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Captain Stephen Moore to retire from Wallabies

Stephen Moore will retire as the Wallabies' second most-capped player. Photo: AAP
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Wallabies skipper Stephen Moore has announced he will stand down from the captaincy immediately but will retire from international rugby at the end of the season.

Moore, who made his Test debut in 2005, will play one more Super Rugby season with the Queensland Reds, even though he still has two years to run on his contract.

He said it was a “very, very tough” moment when he decided to retire from the Test arena.

“It has been a big part of my life and it means a lot to me playing for Australia,” said Moore, who is in camp with the Wallabies in Newcastle.

“I just felt like in the last few months, you talk to people that have done it and they say you know when it is time and I think I got to feeling in the last few months talking to a lot of people close to me.

“I felt it is the right time to finish the year strongly and then let the next crop of players take the team forward.”

Stephen Moore retire
Stephen Moore playing for the Queensland Reds in 2017. Photo: AAP

The 34-year-old hooker played his 120th Test for the Wallabies last month against Italy in Brisbane, becoming the 10th most capped international player of all time.

Moore, who sits behind only George Gregan in the list of Wallabies Test appearances, had previously outlined his intention on playing through to the 2019 World Cup in Japan but his retirement announcement did not come as a surprise.

His form at both Test and Super Rugby level has been mixed since he captained the Wallabies in the 2015 World Cup final against New Zealand and the fact he turns 36 in 2019 suggested Japan was always going to be a bridge too far.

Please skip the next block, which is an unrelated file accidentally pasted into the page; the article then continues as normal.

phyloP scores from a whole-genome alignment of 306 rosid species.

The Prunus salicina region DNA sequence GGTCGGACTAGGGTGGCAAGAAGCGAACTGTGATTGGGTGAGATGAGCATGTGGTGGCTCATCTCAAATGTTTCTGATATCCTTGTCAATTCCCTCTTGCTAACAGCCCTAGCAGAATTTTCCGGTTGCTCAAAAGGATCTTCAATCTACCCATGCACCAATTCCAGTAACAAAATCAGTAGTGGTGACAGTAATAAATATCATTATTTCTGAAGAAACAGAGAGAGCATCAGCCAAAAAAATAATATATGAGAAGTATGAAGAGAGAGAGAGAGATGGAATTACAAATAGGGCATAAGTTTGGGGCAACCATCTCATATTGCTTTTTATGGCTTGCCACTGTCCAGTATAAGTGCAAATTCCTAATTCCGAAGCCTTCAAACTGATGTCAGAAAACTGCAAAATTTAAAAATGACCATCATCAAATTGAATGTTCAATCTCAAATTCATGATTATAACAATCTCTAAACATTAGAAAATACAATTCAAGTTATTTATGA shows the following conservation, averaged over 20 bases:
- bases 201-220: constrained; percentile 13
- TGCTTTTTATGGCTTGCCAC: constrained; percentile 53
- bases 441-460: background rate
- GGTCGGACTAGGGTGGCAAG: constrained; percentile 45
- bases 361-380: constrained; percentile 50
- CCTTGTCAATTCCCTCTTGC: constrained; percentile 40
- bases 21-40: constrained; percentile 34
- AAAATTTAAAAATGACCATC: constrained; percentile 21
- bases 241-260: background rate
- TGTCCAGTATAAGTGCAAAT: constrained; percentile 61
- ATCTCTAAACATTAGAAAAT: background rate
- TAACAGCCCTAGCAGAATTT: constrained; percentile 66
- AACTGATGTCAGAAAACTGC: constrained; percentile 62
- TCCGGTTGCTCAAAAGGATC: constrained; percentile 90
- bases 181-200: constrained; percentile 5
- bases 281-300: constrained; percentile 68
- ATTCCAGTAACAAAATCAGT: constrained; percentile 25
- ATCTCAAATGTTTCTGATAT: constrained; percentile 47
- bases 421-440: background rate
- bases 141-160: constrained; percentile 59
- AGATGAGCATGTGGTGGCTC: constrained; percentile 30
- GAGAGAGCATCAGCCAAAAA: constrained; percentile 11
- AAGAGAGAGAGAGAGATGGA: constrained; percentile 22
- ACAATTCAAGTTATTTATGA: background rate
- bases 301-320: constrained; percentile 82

He was left out of the Wallabies’ starting XV for their opening two Tests earlier this year against Fiji and Scotland before returning as captain for the Italy fixture.

“It was completely a decision (to retire)… just based around the contribution I thought I could make, particularly with the World Cup in mind,” Moore said.

“The World Cup’s a big part of the rugby cycle. I didn’t feel like I could give it everything I had until 2019, which is still a while was way.”

Moore, who played in three World Cups, was appointed Wallabies captain in 2014 by then-coach Ewen McKenzie but his tenure was put on ice when he suffered a season-ending knee injury against France in their opening Test of the year.

Michael Hooper took over the captaincy for the remainder of the Wallabies’ 2014 program and there was much speculation he would replace Moore on a full-time basis.

But Michael Cheika, who replaced McKenzie as Wallabies coach the same year, showed faith in Moore’s leadership abilities and named him captain in the build-up to the 2015 World Cup.

Moore buoyed by Wallabies’ leadership future

Moore said the decision to step down as Wallabies captain had been planned for some time but he showed confidence in the leadership skills among the squad in the build-up to the 2019 World Cup.

“Having been around this young group for probably a few months, we are well served going forward,” he said.

“There is a good crop of young leaders on the horizon, guys like Michael Hooper, Adam Coleman, Bernard Foley will play a key role.

“As long as those players can stay together for the medium term, the team will do well.”

Moore, a product of Brisbane Grammar School, will back up for another Super Rugby campaign with the Reds in 2018.

He looked to breathe life into his career when he moved back to the Reds ahead of the 2017 season after eight years with the Brumbies.

He shifted to the Brumbies in 2009, having earlier made his Super Rugby debut for the Reds as a 20-year-old in 2003.